One - a so-called diaphragm centring system - could be used for holding wheels on axles, for example. The other is for an automatic coil-winding machine. Production is to be shared between the Kirloskar Electric Company of Bangalore in India and Spain's ANTEC, with the Indian consignment forming part of India's in-kind contribution to the LHC project. A first preseries production of 10 magnets each from India and Spain was tested at CERN in 2000, with a second batch expected soon. Most have performed entirely within specification. These preseries sextupoles have paved the way for full-scale production to start in the middle of this year and the green light has already been given to one of the two firms.

Octupole and decapole magnets will also be used to correct for field imperfections. Fewer are needed because only one in two of the LHC's main dipoles will be equipped with them. Their production is also shared between an Indian and a European firm - Crompton Greeves and Tesla Engineering respectively. Ten pre-series magnets from each company are expected to undergo acceptance tests at CERN before the middle of the year, and the go-ahead for series production should follow a few months later. Like the dipoles, the LHC's main quadrupoles are also equipped with corrector magnets. Here the aim is to steer and control the beams precisely. These correctors - dipoles, quadrupoles, sextupoles and octupoles - have now all been ordered from industry. By the end of this year, CERN engineers expect to have a full bouquet of corrector magnets under test.

A total of 392 short straight sections will house the LHC's main focusing quadrupoles, along with other beam-correcting magnets. The main quadrupoles have been designed and prototyped by France's CEA laboratory at Saclay, which will also be responsible for the technical follow-up in industry. Their integration into fully equipped short straight sections has been taken care of by the neighbouring CNRS-IN2P3 laboratory at Orsay. The contribution of both laboratories is part of France's host-state contribution to the LHC project.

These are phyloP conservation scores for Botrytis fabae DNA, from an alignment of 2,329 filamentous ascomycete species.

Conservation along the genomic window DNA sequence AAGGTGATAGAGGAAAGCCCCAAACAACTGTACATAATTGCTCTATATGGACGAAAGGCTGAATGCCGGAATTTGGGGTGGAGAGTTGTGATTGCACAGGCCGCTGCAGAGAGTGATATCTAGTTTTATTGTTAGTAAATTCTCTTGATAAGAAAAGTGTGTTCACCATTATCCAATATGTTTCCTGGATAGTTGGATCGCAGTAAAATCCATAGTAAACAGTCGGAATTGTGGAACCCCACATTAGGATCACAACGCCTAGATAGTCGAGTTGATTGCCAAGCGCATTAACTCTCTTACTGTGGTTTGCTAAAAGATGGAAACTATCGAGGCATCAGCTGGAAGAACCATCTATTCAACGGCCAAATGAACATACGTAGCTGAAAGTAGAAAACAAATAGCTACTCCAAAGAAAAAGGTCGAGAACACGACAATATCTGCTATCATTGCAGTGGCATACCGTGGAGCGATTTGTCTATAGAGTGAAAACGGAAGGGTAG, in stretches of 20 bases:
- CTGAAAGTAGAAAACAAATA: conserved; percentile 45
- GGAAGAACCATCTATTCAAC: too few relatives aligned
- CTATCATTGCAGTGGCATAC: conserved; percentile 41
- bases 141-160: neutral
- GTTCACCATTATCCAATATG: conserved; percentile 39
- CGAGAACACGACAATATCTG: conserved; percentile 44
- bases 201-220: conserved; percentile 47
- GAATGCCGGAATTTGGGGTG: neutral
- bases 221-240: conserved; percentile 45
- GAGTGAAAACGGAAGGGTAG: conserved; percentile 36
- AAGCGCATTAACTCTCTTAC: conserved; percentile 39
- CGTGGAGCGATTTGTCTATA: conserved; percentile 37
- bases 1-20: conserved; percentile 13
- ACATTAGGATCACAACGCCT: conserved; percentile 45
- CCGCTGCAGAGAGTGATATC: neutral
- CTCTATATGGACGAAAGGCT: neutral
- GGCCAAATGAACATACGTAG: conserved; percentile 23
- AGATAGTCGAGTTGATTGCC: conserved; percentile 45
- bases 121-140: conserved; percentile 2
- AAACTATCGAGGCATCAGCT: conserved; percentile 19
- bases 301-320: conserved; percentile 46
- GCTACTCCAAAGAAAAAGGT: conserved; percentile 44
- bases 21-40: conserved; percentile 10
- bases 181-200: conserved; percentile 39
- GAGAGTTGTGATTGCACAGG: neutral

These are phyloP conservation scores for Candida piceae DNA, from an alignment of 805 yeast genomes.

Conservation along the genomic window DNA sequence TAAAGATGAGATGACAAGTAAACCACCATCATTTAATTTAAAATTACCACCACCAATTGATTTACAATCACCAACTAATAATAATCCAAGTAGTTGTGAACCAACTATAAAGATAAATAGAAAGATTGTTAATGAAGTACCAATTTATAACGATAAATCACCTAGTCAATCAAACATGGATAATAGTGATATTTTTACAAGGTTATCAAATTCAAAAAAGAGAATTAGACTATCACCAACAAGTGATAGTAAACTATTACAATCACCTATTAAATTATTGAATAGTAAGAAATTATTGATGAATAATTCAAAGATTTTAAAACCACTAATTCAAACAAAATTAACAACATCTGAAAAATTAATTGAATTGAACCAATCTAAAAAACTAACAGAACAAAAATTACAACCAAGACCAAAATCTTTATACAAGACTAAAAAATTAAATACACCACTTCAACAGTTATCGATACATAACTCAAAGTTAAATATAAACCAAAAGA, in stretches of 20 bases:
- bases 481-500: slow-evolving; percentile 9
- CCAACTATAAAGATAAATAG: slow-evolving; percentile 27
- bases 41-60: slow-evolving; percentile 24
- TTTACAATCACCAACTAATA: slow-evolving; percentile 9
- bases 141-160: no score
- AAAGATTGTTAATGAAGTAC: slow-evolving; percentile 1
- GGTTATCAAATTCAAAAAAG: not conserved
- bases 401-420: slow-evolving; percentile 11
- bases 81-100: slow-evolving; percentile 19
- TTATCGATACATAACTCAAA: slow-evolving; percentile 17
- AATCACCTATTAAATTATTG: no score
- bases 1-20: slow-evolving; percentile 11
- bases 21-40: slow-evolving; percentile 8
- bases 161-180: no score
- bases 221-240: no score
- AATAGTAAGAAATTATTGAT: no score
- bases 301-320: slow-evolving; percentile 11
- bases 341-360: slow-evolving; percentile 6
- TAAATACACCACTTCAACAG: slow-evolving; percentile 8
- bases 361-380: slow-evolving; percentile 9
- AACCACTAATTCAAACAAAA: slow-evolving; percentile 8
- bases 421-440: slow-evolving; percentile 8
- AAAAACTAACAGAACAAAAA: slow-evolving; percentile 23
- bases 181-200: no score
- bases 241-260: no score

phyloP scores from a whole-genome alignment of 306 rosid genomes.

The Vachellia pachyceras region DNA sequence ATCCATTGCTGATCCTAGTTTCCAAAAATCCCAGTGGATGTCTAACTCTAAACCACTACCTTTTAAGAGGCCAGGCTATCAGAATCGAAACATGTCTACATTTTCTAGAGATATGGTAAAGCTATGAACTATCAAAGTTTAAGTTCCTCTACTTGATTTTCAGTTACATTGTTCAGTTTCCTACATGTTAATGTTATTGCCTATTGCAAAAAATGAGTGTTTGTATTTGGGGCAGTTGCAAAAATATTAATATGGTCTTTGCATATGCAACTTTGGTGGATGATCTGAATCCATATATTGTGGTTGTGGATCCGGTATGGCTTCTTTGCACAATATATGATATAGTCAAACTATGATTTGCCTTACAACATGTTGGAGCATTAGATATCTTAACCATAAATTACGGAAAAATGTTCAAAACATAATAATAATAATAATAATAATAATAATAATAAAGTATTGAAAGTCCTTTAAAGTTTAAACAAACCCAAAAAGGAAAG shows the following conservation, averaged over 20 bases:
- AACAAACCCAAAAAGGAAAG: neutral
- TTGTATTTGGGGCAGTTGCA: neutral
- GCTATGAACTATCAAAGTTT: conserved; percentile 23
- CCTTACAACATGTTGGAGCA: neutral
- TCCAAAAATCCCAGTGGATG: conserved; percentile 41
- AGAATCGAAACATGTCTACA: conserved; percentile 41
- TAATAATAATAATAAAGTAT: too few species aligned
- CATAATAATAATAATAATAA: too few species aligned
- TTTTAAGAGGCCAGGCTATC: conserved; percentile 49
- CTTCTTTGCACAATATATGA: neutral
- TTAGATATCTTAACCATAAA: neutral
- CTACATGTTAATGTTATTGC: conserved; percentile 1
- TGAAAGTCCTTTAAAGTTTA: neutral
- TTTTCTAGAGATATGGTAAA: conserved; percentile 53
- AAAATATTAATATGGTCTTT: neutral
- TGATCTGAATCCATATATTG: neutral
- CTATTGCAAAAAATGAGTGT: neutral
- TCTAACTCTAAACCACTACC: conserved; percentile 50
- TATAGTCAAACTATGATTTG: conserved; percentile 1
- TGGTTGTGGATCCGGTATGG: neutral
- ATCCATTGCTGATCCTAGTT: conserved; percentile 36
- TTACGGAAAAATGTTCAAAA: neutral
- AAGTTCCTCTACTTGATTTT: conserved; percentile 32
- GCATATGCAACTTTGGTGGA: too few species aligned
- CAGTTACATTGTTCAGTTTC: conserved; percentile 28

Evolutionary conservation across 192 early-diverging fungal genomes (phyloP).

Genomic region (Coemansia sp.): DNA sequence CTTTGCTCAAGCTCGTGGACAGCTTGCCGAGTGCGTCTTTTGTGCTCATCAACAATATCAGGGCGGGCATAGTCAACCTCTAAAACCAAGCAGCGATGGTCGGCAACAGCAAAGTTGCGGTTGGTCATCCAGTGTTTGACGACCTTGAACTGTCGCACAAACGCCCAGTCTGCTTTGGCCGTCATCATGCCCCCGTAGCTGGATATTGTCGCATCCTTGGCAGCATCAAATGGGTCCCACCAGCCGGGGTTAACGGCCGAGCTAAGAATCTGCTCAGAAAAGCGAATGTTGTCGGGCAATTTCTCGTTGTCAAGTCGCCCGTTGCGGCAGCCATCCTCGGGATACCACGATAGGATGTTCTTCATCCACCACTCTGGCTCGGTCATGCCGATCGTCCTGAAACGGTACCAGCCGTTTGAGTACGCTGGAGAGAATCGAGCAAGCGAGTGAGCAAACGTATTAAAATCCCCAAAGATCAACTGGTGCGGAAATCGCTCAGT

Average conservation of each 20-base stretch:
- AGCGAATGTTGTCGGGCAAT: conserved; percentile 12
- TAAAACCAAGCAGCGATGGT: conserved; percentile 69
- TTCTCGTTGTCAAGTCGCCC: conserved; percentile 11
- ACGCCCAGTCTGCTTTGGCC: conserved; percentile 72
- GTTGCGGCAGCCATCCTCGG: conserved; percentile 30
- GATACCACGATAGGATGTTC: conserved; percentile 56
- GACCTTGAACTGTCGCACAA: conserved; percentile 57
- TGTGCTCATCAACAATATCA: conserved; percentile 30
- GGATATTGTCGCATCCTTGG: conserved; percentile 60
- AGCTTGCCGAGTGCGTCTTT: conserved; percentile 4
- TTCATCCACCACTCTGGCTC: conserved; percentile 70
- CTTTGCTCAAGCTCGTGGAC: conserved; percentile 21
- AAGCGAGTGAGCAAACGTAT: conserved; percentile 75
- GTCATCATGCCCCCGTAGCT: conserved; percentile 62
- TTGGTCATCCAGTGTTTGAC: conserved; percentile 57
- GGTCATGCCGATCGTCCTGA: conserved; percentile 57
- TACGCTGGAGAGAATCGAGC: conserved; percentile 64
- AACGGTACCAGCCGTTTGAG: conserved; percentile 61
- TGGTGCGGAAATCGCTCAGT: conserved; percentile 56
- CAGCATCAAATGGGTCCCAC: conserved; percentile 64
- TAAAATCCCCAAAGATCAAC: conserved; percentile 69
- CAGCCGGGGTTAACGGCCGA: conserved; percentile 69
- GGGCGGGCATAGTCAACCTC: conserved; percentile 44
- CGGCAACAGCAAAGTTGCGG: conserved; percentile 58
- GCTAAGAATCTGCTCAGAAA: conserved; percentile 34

Short and straight

From 1989 to 1994, CEA-Saclay designed, constructed and successfully tested two prototype quadrupoles to an early design. A further three built to the present LHC design were made and tested between March 2000 and January 2001. All showed highly satisfactory behaviour, with at most one quench on their way to a nominal operating current of 11 870 A, corresponding to a field gradient of 223 T/m. After thermal cycling, all "remember" their training. Moreover, their measured field quality meets expectations, indicating that the design fulfils all requirements for LHC operation.

The German firm Accel has won the contract for producing the quadrupoles, and engineers from Saclay are currently transferring their tooling from France to the Accel plant near Cologne. The first series production quadrupole is expected at CERN by the end of the year. Other magnets and components for the short straight sections will come from all over Europe, leading to a complex logistical puzzle for CERN. The company Balcke-Dürr in Germany has been awarded the contract for constructing the cryostats and assembling the short straight sections.

In addition to the LHC's main lattice magnets, a large number of specialized magnets, known as insertions, will be employed at the LHC. These will perform specific tasks, such as injecting and ejecting beams, and providing the final focus before the collision points. The LHC's insertions will be the subject of an article in a future issue of CERN Courier.